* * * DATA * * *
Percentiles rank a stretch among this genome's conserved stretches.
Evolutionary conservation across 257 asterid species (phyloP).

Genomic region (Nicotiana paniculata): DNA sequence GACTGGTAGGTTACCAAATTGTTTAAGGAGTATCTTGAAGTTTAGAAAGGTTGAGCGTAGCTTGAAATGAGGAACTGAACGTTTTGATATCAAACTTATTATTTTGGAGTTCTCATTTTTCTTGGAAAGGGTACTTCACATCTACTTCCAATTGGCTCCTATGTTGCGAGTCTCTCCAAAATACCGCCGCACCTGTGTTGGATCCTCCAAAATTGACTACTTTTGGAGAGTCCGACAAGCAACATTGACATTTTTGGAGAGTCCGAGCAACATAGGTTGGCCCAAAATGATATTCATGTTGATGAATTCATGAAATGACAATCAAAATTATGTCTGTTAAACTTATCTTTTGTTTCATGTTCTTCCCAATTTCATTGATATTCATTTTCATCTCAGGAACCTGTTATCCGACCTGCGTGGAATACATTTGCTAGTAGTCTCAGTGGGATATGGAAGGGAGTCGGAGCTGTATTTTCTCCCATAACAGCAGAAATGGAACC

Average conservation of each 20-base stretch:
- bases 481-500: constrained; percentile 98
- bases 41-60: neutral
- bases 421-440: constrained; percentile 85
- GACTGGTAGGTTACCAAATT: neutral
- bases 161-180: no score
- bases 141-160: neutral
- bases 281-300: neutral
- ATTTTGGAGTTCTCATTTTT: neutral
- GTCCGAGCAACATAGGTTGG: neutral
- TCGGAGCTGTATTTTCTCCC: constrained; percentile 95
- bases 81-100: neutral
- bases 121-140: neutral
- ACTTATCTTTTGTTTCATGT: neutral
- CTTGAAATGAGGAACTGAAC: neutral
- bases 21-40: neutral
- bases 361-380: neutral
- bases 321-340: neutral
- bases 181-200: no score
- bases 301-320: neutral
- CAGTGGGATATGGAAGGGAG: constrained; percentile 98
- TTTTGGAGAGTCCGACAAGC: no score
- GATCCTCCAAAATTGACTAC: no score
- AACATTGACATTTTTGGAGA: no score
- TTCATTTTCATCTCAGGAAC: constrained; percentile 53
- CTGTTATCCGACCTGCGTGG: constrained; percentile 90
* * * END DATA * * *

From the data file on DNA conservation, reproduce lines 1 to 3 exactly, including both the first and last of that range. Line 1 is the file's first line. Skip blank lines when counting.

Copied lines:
Percentiles rank a stretch among this genome's conserved stretches.
Evolutionary conservation across 257 asterid species (phyloP).

Genomic region (Nicotiana paniculata): DNA sequence GACTGGTAGGTTACCAAATTGTTTAAGGAGTATCTTGAAGTTTAGAAAGGTTGAGCGTAGCTTGAAATGAGGAACTGAACGTTTTGATATCAAACTTATTATTTTGGAGTTCTCATTTTTCTTGGAAAGGGTACTTCACATCTACTTCCAATTGGCTCCTATGTTGCGAGTCTCTCCAAAATACCGCCGCACCTGTGTTGGATCCTCCAAAATTGACTACTTTTGGAGAGTCCGACAAGCAACATTGACATTTTTGGAGAGTCCGAGCAACATAGGTTGGCCCAAAATGATATTCATGTTGATGAATTCATGAAATGACAATCAAAATTATGTCTGTTAAACTTATCTTTTGTTTCATGTTCTTCCCAATTTCATTGATATTCATTTTCATCTCAGGAACCTGTTATCCGACCTGCGTGGAATACATTTGCTAGTAGTCTCAGTGGGATATGGAAGGGAGTCGGAGCTGTATTTTCTCCCATAACAGCAGAAATGGAACC